The earliest Christians followed a Jewish tradition of pausing to pray, preferably together, first thing in the morning, about mid morning, at noon, about mid afternoon, and in the evening. “Just a Note” posts are brief observations made from Scripture readings not related to a lectionary. If I have one to post, it normally appears about 9:00 in the morning, at “the hour of prayer.”
Romans 5:12-21 is one of the most fundamental passages in the New Testament about the idea of sin and salvation. Here Paul makes a logical argument that sin was transmitted to all humans through Adam, the first man, who sinned. After his sin, all humanity was infected. In fact, Paul asserts, all humanity was dead. After all, God had said that when the people ate from the tree of the knowledge of good and evil they would surely die.
Death passes to all people. Not only to they have the marks of Adam’s sin, but they go on to sin on their own as well. As we reflect who we are and what we have learned, we are rightly condemned.
Paul makes an odd comparison in verse 15. He says that God’s gift is exactly NOT like Adam’s sin. It’s an odd way of phrasing it. What he accomplishes is to show that God’s grace has an effect completely opposite to sin. How is this? Jesus, the second Adam, lives a sinless life which can be transmitted to all humans.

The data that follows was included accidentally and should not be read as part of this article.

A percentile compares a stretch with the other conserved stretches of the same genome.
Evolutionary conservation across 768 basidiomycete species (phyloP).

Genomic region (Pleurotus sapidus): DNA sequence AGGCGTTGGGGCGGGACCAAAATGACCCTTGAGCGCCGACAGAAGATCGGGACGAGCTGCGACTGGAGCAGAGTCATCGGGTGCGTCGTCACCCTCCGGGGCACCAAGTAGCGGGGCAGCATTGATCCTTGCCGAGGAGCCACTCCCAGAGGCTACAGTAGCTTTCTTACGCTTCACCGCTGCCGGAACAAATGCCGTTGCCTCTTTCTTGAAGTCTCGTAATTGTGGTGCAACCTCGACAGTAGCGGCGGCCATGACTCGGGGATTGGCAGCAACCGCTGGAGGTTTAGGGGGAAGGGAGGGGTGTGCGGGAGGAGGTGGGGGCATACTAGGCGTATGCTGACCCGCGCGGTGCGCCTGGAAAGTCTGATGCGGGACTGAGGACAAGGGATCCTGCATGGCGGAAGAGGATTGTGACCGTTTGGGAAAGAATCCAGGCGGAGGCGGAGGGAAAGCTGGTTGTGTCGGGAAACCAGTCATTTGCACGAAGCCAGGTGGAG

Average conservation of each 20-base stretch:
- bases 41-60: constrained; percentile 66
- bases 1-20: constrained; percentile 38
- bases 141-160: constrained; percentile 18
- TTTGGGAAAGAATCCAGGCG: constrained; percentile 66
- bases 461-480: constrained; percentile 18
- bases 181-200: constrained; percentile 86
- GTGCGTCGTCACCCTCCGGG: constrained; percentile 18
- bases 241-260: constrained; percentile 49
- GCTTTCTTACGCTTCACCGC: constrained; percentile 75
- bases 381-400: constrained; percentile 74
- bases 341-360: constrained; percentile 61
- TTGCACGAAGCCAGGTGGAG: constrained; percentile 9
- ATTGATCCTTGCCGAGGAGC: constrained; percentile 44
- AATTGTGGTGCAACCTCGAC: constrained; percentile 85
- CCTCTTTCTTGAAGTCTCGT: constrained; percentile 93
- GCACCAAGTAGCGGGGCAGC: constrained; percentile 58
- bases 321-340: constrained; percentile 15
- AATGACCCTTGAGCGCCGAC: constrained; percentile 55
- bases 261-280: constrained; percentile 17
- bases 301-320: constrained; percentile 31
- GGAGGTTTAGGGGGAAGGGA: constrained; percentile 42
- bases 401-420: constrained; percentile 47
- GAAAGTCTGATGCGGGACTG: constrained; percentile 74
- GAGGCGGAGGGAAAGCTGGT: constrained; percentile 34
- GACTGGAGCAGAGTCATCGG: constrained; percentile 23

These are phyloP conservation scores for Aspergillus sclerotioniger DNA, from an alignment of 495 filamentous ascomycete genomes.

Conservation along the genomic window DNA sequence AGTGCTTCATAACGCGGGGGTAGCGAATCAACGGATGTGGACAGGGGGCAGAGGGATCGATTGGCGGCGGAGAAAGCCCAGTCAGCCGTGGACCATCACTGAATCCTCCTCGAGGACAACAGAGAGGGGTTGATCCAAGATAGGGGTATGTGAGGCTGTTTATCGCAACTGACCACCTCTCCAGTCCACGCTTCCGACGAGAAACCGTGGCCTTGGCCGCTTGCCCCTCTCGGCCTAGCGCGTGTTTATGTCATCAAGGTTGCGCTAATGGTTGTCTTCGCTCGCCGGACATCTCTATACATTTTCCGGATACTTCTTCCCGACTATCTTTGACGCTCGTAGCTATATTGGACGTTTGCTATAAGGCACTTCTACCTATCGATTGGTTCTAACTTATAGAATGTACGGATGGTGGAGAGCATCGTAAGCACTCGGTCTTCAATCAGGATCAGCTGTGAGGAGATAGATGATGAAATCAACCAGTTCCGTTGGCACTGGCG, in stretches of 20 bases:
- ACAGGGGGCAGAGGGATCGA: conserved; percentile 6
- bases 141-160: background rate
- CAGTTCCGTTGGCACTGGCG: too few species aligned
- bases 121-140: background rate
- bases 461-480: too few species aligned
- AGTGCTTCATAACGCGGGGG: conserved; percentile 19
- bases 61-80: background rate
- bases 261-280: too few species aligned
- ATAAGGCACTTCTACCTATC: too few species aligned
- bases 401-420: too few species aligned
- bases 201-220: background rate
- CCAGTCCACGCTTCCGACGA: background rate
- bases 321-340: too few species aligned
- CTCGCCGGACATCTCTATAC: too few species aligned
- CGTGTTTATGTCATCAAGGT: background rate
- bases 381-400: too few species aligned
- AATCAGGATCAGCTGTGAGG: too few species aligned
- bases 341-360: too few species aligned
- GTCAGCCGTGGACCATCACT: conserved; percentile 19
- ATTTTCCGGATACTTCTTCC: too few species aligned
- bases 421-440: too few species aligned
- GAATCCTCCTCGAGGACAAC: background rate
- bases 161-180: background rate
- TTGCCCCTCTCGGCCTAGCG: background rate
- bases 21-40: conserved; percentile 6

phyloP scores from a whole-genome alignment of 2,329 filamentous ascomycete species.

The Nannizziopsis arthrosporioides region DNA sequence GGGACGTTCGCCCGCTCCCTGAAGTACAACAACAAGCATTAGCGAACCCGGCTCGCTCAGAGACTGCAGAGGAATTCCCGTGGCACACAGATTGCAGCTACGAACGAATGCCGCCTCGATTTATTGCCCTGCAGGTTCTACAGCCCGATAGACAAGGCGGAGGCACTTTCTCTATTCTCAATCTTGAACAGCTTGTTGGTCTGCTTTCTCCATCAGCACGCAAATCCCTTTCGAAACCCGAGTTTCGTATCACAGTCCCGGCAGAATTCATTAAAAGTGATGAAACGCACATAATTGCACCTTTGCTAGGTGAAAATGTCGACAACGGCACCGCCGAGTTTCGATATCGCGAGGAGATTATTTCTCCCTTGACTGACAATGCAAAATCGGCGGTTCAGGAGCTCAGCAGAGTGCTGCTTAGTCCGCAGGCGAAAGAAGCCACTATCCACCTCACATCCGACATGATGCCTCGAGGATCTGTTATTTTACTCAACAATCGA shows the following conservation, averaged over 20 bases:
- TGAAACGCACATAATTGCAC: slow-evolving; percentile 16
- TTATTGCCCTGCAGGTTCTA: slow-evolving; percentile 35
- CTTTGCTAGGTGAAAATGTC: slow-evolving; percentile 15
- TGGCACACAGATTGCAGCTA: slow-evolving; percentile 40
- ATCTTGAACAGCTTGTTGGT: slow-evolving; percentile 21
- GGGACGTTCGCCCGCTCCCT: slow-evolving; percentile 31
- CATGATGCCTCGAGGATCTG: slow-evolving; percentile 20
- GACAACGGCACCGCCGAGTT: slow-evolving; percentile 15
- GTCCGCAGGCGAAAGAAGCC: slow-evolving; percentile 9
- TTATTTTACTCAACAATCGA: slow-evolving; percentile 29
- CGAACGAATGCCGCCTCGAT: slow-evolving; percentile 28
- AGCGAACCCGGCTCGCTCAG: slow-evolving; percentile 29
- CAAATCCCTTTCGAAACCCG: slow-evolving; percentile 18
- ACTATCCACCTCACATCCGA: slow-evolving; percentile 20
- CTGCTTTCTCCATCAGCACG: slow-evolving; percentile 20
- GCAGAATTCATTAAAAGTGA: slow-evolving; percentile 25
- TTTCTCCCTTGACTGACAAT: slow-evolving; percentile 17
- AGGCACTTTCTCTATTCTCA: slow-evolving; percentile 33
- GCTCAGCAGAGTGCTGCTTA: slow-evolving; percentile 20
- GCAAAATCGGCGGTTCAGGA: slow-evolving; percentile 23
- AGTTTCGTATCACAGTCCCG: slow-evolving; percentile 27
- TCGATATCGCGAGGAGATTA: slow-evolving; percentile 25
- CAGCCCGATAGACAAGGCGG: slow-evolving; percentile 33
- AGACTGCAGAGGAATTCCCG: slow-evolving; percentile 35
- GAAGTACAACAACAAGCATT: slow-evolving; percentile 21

This idea raises a couple of good questions. First, how can one person’s sin or one person’s righteousness be transmitted to others? In the first case, it is by nature. We resemble our parents. In the second case, it is by the virtue of the righteous one. At this point we do have to make a conscious decision to let God and His Word be just that. If this world is created and sustained by God, he can make the rules for how this works. We don’t have to understand them or be able to explain how it works. We can rest on the affirmation that it does work.
A second good question here is how Jesus’ righteousness is delivered to people. If Jesus died for all, doesn’t that mean that everyone is just fine? The Scripture speaks of grace being received by faith in Jesus. What of those who do not believe in Jesus? He still died for those people, but his death is not appropriated by them.
Jesus, the second Adam, has lifted the curse of sin. Our role? To accept and live with the fact that he has done so.
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